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While Europe and America focus on how to deescalate the crisis in Ukraine, the long-term implications of this debacle will need to be examined through the transatlantic prism. We will have to assess its impact on our global efforts.
The West has for a long time lived in a dream world, one that never actually existed. If Ukraine is permanently occupied, god forbid secedes under the guardianship of Russia, our credibility will incur huge damage. Unfortunately the damage is not going to be limited to Ukraine.
In 1994, the United States and the UK, together with the Russian Federation, signed the Budapest Memorandum on Security Assurances to Ukraine. It was the most important element in the difficult process leading to the Ukrainians giving up their nuclear weapons.
They did this with the strong belief that if their sovereignty was ever tested, if they ever needed to invoke the help, there will be guarantees that the West will indeed come to its assistance. They trusted us.
In the face of the Russian invasion of Ukraine we can clearly state that the Budapest Memorandum was worth nothing in the face of overt aggression. Ukraine gave up its nuclear arms and with this left the exclusive club of nuclear states. It gave up its ability to deter an aggression by being a nuclear power. It gave up its international status. And indeed, the world, including us, has not taken Ukraine as seriously since. Were it still nuclear, we would behave differently.
What does this mean for countries with Weapons of Mass Destruction (WMD) programmes? Well let's look first at Syria, a country which has been embroiled in Maidan-style turmoil for the past three years.
Why is Assad holding off handing over his chemical weapons? The much-lauded deal inked in September 2013 by Russia and the US with President Assad of Syria, which called for the destruction of the country's chemical weapons arsenal, has been a failure so far. Syria has been missing deadlines and dragging its feet to provide the chemical weapons. Syria is not ready to abandon its WMD programme, including Assad's covert Biological Weapons programme.
Because of national security implications and a strong will to remain military independent, Assad is not willing to just give in to external pressure to please the international community. Once his WMD are gone, he is unlikely to be taken seriously. He is looking into the mirror and seeing Gaddafi's Lybia.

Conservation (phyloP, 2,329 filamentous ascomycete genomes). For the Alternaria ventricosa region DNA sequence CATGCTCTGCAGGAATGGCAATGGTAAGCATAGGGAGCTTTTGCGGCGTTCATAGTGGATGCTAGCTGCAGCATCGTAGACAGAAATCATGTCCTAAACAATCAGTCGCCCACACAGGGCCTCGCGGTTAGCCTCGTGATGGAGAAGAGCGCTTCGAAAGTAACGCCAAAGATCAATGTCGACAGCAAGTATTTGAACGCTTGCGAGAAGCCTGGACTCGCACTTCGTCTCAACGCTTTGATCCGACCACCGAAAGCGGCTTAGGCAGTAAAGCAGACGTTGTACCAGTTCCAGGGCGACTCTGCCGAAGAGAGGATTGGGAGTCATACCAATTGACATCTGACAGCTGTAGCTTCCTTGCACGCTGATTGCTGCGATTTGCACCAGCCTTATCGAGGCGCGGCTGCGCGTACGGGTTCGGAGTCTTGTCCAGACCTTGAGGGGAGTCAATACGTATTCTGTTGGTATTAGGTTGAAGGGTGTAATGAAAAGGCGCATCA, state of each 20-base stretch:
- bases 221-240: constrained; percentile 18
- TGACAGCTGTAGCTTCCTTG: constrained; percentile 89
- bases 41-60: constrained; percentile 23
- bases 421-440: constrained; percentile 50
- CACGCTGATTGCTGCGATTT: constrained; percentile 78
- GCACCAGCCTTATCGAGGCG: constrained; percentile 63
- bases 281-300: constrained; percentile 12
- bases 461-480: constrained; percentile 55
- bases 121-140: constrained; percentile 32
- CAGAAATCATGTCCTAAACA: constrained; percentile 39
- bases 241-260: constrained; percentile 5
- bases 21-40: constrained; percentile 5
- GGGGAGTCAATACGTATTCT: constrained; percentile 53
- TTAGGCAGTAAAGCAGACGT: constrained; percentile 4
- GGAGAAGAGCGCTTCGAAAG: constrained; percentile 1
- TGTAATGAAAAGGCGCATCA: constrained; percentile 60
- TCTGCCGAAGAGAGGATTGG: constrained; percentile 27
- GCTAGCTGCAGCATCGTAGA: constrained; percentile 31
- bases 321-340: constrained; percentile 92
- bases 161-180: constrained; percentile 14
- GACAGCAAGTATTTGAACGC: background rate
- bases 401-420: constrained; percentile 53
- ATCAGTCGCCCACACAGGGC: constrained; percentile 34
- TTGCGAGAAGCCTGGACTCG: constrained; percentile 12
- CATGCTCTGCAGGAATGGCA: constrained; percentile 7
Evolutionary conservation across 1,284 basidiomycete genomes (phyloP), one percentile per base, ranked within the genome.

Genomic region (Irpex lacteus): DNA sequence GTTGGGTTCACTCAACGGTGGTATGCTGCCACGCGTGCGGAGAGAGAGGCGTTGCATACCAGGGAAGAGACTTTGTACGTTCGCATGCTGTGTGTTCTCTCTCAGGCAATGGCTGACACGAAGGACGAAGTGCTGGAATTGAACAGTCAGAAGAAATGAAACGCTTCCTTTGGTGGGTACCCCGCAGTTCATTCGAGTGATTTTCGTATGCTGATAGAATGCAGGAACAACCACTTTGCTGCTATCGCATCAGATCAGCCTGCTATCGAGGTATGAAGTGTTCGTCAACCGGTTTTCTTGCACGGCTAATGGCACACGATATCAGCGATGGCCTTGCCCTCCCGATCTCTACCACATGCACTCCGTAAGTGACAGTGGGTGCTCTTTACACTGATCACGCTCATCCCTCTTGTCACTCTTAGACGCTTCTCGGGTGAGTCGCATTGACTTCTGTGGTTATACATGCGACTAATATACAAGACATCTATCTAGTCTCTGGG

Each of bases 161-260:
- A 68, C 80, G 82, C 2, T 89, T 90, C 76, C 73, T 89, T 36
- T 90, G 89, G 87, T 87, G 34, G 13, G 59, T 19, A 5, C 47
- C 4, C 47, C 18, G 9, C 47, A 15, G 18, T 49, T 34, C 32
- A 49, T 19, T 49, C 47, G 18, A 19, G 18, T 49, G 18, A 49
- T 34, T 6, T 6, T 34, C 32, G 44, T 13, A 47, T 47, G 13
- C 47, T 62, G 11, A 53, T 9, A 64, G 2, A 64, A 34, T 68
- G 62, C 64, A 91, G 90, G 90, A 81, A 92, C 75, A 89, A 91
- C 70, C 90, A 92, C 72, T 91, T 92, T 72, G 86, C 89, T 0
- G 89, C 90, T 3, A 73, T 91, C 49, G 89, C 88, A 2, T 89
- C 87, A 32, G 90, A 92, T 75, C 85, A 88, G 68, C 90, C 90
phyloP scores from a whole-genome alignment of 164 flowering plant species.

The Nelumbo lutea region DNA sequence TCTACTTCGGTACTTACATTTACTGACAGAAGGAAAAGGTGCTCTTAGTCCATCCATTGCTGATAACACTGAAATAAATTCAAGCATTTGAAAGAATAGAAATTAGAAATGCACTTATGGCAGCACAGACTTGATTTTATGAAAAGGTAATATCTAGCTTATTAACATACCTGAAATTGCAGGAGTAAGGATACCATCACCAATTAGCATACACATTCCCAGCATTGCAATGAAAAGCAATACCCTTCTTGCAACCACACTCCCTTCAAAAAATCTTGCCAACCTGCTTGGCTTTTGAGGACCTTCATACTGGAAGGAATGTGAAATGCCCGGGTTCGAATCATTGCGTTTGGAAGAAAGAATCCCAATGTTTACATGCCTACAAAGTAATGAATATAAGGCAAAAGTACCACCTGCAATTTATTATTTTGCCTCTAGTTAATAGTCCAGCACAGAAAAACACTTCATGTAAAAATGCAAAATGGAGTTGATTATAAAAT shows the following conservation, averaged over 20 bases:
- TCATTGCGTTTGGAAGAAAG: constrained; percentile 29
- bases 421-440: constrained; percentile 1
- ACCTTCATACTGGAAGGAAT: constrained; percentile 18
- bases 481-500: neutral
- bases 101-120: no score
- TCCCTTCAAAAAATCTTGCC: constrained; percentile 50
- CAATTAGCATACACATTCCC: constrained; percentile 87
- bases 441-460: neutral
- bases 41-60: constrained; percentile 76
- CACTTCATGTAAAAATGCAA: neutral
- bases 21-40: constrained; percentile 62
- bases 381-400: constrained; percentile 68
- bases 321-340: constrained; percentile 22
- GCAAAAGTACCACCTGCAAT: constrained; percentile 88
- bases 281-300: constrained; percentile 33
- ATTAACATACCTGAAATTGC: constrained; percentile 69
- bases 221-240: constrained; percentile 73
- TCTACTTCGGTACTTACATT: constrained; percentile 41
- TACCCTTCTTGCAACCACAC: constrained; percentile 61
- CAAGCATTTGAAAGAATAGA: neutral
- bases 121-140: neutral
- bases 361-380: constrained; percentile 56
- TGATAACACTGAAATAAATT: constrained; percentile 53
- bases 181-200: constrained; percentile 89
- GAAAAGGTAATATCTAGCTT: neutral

Gaddafi was a dictator, who gave up his WMDs; he was considerably weakened and then he was gone. Which is a good thing, except in the process we developed a pattern, which will make it difficult in the future to get other leaders like him to make deals.
How will the West's inability to make good on its promise to secure Ukraine's territorial integrity influence the Iran talks? The P5+1 interim six-month agreement with Iran, which came into effect on 20 January 2014, is at best a sham, even though it has been described by the US and the EU at that time as a victory for peace and a major breakthrough in curbing Iran's nuclear menace.
Let's assume for a moment that Iran agreed, in good faith, to dismantle its nuclear programme –something very unlikely in light of Tehran's past history of deceit. What kind of guarantees will the Iranians get that they will still be taken as seriously as a regional power?
The Ukrainian precedent will actually give a boost to countries that are thinking of going nuclear because they will come to the conclusion that possessing such weapons is the key to their international status.
Ukraine today surely has second thoughts about having given up its nuclear status. The problem is that others in the world will draw similar conclusions. This is very bad news indeed.
Olivier Guitta is the Director of Research at the Henry Jackson Society, a London-based think tank. Andras Simonyi, former Hungarian Ambassador to the US and NATO, is currently the Managing Director at the Center for Transatlantic Relations at John Hopkins University.